Yes, Minister and Yes, Prime Minister

On this most interesting of days, I feel the need to return to a favourite political series: Antony Jay and Jonathan Lynn’s Yes, Minister and Yes, Prime Minister.

Yes, Minister begins with newly elected Jim Hacker (unnamed party; played by Paul Eddington) receiving The Call from his party-leader, offering him a ministerial job: the Minister of Administrative Affairs. He’s delighted. Then he meets his Permanent Secretary, Sir Humphrey Appleby (the wonderful Nigel Hawthorne). Yes, Prime Minister follows Hacker’s career unexpectedly into Number Ten, with Appleby’s own career also taking him there as his Cabinet Secretary.

I highly recommend both the books (comprising Hacker’s diary with memos and the memories of Bernard Woolley, his erstwhile Private Secretary)  and the TV series. They are brilliantly funny, even thirty years later.

I’m told that, in the ’80s when the series was broadcast, politicians complained about how Hacker was portrayed (bungling and inept, most of the time), but gosh the Civil Service was just as sneaky and wily as Humphrey Appleby, and civil servants said that Appleby wasn’t right, but Hacker? Spot on! Jay and Lynn had insiders in both camps…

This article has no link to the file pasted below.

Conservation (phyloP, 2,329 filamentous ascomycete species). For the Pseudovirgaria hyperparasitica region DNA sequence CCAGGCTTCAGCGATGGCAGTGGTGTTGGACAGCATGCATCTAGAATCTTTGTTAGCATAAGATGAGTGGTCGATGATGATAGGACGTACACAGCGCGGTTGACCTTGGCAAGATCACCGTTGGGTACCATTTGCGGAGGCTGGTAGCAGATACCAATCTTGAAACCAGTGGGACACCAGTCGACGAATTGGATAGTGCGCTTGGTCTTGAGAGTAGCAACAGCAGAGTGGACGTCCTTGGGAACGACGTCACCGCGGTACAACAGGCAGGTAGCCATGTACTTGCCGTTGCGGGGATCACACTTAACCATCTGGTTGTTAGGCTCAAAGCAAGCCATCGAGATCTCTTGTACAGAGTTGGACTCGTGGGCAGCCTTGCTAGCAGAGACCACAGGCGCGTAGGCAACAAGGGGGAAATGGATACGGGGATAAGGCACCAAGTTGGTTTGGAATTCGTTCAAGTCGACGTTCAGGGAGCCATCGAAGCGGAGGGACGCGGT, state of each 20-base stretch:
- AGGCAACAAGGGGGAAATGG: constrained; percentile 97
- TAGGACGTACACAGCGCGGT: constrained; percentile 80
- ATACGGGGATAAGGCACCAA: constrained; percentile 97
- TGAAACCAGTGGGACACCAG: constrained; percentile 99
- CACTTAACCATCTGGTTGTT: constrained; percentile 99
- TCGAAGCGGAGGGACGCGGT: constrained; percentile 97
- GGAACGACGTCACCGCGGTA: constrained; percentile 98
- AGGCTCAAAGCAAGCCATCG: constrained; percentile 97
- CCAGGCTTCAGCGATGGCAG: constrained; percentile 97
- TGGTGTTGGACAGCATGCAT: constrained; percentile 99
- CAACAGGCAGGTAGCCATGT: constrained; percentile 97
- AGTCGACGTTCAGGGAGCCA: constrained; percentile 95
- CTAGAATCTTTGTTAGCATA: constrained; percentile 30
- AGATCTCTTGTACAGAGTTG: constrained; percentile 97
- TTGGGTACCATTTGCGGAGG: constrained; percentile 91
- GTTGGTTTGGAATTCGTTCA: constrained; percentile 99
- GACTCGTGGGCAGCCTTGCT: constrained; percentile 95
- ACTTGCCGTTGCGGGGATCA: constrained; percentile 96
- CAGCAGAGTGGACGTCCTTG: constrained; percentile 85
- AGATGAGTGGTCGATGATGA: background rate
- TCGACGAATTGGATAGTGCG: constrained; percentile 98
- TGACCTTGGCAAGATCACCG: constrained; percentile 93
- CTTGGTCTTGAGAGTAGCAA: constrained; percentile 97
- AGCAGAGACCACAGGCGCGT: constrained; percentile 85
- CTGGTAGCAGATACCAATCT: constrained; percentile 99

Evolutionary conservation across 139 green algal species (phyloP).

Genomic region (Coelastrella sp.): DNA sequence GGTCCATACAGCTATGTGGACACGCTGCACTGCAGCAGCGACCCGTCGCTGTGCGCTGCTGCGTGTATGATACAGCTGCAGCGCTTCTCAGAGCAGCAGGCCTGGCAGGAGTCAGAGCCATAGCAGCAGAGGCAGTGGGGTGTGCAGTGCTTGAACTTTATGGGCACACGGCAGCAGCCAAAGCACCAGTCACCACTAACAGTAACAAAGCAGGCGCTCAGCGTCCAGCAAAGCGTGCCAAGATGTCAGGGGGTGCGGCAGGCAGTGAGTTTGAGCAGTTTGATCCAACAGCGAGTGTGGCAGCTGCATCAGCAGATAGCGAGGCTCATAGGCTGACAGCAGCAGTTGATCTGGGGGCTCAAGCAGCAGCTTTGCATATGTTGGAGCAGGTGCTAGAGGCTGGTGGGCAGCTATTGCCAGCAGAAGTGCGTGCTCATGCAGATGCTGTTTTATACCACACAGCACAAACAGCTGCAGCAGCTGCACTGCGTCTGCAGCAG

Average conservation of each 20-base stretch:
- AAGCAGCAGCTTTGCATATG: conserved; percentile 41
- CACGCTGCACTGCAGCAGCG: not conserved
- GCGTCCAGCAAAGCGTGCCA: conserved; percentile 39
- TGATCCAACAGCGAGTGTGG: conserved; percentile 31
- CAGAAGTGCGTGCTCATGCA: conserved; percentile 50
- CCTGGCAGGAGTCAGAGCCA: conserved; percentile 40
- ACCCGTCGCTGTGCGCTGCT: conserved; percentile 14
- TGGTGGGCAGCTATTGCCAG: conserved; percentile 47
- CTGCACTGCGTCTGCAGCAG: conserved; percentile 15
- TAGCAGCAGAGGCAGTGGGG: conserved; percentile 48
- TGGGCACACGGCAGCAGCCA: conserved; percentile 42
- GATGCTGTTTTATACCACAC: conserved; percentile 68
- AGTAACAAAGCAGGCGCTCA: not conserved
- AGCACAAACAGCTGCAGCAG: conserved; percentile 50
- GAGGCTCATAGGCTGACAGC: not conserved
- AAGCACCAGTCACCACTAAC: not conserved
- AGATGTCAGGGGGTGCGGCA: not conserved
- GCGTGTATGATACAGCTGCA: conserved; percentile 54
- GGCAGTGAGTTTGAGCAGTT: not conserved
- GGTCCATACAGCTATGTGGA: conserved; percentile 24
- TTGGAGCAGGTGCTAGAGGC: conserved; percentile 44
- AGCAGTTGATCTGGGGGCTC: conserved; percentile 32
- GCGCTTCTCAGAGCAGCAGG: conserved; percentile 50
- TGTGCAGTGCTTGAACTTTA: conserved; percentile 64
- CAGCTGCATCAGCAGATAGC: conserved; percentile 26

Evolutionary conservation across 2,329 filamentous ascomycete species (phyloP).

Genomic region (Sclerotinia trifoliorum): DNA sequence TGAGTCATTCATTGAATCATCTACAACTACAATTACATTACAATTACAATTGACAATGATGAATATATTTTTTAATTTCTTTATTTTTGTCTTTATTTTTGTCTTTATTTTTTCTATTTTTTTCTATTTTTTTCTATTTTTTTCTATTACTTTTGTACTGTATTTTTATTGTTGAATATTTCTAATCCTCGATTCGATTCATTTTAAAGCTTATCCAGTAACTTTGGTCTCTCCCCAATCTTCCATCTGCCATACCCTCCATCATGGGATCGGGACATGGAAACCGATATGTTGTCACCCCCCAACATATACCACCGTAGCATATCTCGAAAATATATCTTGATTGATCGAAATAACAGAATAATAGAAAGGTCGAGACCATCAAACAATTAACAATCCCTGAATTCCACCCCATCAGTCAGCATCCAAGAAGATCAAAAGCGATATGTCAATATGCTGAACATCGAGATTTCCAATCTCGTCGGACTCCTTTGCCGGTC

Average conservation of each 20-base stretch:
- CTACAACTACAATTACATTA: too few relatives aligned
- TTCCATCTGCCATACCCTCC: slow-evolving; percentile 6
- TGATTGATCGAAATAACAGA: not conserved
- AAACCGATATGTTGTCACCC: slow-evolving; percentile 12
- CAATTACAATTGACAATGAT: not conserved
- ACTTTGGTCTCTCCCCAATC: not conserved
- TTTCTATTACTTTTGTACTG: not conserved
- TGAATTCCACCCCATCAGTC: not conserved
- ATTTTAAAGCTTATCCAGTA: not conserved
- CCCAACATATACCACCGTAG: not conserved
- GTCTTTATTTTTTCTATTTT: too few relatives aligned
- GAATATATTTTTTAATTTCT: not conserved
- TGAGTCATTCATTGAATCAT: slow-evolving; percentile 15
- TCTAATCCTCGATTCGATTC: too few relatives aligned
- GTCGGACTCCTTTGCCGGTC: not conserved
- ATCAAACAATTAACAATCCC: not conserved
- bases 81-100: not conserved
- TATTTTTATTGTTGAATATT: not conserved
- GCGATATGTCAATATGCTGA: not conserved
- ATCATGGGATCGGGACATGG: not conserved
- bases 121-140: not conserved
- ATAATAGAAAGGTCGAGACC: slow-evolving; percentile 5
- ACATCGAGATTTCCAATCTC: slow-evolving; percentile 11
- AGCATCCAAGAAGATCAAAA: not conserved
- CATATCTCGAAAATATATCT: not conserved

There are too many favourite, greatly enjoyed, scenes and lines to share them all. All I can do, really, is urge you watch or to read them (and for those of you who prefer to read before watching, I shall add that the novels came second, and both are wonderful. Jay and Lynn wrote both).

The one thing, really, which Yes, Minister and Yes, Prime Minister did for me as a teenager was to teach me not to believe politicians. To do my own research and make my own mind up.

Also, gosh, what a surprise. A politician lied to get what he wanted.




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